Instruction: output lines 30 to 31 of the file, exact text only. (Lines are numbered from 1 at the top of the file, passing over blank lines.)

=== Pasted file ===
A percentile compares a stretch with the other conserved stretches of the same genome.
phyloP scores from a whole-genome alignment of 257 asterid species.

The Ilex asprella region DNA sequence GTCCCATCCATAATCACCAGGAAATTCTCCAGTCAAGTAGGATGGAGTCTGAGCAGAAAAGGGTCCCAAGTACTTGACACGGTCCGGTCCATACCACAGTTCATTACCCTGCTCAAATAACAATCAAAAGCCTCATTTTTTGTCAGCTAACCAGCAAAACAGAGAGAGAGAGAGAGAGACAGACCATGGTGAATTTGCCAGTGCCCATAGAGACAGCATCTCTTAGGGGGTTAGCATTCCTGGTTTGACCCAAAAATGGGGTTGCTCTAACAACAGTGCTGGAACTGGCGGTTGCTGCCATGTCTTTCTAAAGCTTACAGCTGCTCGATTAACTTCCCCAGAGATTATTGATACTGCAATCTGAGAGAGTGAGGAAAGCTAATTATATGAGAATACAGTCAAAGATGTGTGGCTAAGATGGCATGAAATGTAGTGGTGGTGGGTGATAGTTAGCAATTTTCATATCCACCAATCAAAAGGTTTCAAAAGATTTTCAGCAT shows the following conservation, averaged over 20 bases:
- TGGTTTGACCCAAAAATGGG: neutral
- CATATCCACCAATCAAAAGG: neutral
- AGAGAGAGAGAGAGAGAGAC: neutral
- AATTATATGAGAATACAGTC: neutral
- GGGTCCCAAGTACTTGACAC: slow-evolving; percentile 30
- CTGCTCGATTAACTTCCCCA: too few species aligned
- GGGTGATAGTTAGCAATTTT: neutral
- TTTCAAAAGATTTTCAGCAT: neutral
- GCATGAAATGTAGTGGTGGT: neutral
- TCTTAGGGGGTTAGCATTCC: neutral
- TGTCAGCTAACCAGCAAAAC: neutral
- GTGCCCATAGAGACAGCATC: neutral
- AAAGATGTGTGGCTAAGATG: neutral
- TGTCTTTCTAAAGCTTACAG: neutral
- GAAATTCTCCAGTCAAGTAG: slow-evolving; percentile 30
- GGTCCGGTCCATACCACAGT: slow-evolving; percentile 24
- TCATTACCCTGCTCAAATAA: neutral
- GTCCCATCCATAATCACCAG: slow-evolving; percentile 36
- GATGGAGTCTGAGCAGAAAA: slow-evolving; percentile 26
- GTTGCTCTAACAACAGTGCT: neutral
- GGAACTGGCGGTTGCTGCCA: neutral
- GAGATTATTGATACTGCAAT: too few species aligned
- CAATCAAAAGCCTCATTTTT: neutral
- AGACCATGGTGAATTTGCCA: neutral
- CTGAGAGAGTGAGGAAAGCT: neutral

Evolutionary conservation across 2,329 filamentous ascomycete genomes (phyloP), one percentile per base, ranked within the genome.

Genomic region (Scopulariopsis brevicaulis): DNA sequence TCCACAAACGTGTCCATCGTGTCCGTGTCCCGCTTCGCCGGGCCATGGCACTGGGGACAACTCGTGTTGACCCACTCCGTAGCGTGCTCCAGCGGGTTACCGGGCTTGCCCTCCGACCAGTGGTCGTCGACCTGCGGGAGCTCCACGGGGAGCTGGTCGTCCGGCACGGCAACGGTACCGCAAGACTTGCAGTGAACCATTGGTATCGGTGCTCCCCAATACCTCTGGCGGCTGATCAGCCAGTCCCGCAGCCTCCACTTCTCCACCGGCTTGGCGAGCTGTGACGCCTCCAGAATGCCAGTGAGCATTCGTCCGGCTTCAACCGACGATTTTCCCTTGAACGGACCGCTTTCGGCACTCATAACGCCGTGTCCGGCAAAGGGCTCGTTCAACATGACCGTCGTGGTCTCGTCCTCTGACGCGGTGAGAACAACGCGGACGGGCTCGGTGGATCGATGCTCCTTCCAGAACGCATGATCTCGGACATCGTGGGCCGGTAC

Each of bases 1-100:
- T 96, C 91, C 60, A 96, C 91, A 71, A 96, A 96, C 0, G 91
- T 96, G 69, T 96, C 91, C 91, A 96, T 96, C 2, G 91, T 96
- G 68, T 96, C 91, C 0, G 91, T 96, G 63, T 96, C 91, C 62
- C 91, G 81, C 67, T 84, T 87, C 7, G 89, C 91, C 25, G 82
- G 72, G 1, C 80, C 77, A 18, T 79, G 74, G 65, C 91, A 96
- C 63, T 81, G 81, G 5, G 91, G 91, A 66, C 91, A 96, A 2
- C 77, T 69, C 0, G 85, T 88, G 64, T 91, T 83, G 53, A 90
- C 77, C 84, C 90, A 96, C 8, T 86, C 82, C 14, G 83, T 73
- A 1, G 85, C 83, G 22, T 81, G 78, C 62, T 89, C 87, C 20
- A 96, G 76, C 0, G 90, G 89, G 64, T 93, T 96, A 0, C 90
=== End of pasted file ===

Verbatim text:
Genomic region (Scopulariopsis brevicaulis): DNA sequence TCCACAAACGTGTCCATCGTGTCCGTGTCCCGCTTCGCCGGGCCATGGCACTGGGGACAACTCGTGTTGACCCACTCCGTAGCGTGCTCCAGCGGGTTACCGGGCTTGCCCTCCGACCAGTGGTCGTCGACCTGCGGGAGCTCCACGGGGAGCTGGTCGTCCGGCACGGCAACGGTACCGCAAGACTTGCAGTGAACCATTGGTATCGGTGCTCCCCAATACCTCTGGCGGCTGATCAGCCAGTCCCGCAGCCTCCACTTCTCCACCGGCTTGGCGAGCTGTGACGCCTCCAGAATGCCAGTGAGCATTCGTCCGGCTTCAACCGACGATTTTCCCTTGAACGGACCGCTTTCGGCACTCATAACGCCGTGTCCGGCAAAGGGCTCGTTCAACATGACCGTCGTGGTCTCGTCCTCTGACGCGGTGAGAACAACGCGGACGGGCTCGGTGGATCGATGCTCCTTCCAGAACGCATGATCTCGGACATCGTGGGCCGGTAC

Each of bases 1-100: